Makers of FIREBALL Whiskey file trademark lawsuit against Jack Daniels

Recently, the makers of the FIREBALL brand whiskey filed a lawsuit against rival Jack Daniels for trademark infringement, unfair competition, and deceptive trade practices under Kentucky law.[1] The Complaint alleges that Plaintiff is the owner of trademark registrations of the term FIREBALL for use in connection with liquor related products.[2] The Complaint also alleges that Defendant used the term FIREBALL in advertisements using the Google ADWORDS system and purchased keywords of the term FIREBALL so that consumers searching for the FIREBALL brand whiskey would instead view advertisements for the Defendant’s TENNESSEE FIRE brand whiskey.[3] The Complaint further alleges that the parties are rivals in the whiskey industry and that the Defendant’s conduct was done willfully and in an effort to gain a competitive advantage.[4]

The unauthorized use of a competitor’s trademark in Google ADWORDS, as a search engine keyword, or in metatags has become a common practice among competitors. This type of unauthorized conduct can be actionable as trademark infringement and/or unfair competition.[5] In addition, statements made about a competitor online may be actionable if they rise to the level of a misrepresentation or create a reasonable likelihood that consumers may be confused as to the source, identity or sponsorship of the advertiser’s product.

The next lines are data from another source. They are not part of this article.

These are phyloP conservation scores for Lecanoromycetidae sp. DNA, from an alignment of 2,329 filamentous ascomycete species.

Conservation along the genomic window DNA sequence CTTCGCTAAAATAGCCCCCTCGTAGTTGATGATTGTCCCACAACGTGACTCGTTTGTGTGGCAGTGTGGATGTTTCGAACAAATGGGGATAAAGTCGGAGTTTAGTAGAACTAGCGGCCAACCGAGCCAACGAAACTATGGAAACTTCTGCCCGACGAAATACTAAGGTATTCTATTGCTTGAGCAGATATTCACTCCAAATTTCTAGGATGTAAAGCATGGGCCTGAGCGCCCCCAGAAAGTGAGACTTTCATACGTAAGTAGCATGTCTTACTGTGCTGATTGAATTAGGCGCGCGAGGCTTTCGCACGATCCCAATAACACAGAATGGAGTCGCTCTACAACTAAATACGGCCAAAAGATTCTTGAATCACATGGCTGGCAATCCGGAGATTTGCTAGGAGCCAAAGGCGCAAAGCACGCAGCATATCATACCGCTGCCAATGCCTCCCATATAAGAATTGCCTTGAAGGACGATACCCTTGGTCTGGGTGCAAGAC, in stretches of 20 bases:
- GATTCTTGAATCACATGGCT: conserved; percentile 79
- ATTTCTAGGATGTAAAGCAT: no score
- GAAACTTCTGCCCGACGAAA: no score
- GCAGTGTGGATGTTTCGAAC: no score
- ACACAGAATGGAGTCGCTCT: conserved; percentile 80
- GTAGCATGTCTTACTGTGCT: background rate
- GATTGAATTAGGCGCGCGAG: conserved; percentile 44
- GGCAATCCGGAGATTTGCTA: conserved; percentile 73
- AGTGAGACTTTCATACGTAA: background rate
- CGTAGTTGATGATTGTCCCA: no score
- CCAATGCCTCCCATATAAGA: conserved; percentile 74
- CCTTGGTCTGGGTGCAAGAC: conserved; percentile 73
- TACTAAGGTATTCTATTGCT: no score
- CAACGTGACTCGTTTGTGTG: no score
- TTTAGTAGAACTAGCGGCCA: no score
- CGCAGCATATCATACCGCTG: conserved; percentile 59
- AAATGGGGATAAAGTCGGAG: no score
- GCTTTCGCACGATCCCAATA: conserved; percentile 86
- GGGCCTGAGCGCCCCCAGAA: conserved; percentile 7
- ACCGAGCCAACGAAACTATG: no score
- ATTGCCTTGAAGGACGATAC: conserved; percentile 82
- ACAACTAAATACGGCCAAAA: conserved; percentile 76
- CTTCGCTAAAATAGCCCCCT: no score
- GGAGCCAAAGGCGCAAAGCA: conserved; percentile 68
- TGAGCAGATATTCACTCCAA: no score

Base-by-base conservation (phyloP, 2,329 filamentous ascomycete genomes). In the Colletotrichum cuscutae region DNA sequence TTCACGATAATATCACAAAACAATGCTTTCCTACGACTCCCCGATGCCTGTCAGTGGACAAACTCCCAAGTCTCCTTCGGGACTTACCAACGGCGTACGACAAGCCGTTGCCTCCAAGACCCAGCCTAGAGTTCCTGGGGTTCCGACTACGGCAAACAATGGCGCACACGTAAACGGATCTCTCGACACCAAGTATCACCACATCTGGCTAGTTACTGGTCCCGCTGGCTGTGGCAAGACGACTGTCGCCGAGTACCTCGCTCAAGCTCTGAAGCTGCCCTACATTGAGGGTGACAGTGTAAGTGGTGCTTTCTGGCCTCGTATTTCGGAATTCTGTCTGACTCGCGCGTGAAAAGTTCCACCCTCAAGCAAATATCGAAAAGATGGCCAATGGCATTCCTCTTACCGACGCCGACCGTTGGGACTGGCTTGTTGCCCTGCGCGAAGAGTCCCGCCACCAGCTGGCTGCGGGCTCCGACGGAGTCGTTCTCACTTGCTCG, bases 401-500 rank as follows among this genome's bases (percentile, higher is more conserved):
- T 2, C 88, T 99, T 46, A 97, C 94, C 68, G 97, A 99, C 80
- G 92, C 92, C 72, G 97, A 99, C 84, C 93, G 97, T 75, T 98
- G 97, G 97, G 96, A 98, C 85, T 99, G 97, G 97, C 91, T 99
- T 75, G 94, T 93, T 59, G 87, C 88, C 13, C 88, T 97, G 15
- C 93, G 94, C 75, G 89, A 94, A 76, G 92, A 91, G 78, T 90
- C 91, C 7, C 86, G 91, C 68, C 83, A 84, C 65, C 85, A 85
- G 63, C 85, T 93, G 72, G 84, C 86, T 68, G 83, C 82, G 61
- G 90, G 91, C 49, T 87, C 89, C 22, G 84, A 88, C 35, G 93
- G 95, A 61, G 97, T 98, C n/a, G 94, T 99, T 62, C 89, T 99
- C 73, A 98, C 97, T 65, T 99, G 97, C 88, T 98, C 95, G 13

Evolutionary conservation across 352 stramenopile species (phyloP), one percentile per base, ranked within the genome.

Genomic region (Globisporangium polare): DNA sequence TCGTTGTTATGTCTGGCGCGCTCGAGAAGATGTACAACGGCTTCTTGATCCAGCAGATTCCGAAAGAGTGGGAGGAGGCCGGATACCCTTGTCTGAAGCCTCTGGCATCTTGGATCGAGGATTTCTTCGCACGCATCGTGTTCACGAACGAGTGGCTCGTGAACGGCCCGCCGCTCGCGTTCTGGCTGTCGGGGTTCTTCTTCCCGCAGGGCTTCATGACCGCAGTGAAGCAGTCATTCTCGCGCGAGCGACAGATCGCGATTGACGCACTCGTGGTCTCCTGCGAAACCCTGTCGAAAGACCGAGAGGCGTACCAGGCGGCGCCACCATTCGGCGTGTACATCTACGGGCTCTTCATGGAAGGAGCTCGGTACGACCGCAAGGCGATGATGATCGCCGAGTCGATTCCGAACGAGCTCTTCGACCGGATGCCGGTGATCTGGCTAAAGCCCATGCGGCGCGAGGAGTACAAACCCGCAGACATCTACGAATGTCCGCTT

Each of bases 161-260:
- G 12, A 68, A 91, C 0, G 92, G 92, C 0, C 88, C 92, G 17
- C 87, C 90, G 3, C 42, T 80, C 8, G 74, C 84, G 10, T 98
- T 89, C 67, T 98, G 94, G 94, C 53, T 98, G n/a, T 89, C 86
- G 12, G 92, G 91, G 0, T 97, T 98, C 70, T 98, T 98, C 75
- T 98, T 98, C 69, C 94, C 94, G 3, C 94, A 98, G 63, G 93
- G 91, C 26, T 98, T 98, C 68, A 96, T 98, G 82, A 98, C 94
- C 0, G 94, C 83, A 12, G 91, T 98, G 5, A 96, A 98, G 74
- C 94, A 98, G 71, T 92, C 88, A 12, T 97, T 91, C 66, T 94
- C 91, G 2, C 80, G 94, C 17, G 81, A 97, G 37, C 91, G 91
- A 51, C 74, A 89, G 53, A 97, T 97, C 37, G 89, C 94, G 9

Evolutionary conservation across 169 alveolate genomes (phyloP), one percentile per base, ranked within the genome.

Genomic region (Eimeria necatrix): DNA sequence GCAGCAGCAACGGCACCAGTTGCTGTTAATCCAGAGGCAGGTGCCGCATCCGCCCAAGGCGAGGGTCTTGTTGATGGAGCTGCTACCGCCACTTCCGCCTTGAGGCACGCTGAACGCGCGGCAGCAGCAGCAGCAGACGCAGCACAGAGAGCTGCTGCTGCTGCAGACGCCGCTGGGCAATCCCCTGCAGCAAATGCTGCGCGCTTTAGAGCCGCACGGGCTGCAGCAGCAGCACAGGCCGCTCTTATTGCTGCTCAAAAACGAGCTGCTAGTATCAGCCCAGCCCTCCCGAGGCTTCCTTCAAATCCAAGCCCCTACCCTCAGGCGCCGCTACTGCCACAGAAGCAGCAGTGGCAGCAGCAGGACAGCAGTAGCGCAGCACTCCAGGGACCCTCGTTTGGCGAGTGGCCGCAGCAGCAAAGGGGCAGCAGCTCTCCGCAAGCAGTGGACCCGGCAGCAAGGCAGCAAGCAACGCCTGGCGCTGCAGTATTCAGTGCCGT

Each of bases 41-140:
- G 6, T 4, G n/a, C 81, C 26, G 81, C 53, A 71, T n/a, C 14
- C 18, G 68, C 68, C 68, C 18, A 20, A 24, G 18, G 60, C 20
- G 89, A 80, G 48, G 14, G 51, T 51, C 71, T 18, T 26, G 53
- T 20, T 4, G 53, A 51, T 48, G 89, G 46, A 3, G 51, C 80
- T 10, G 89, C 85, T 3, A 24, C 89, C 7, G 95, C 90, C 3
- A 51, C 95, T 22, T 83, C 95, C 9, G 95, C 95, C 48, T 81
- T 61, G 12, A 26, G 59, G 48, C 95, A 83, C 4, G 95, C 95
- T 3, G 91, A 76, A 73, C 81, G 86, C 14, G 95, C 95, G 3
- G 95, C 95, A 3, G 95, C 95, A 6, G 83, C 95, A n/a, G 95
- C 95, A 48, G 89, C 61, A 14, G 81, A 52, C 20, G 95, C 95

Search Engine Optimization (“SEO”) has become a big part of business advertising and marketing campaigns. As a result, a business should always be looking out for competitors attempting to use its trademark in an unauthorized manner or to effect SEO. Please contact our office if you have any questions regarding the information in this article.

Daniel Devine, Esq.
Santucci Priore, P.L.

[1] See, Sazerac Brands, LLC, et. al. v. Jack Daniel’s Properties, Inc., Case No. 3-15-cv-849-DJH (W.D. Ken. November 23, 2015).
[2] Id.
[3] Id.
[4] Id.
[5] See, N. American Medical Corp. v. Axiom Worldwide, Inc., 522 F.3d 1211, 1221-1224 & n.10 (11th Cir. 2008).

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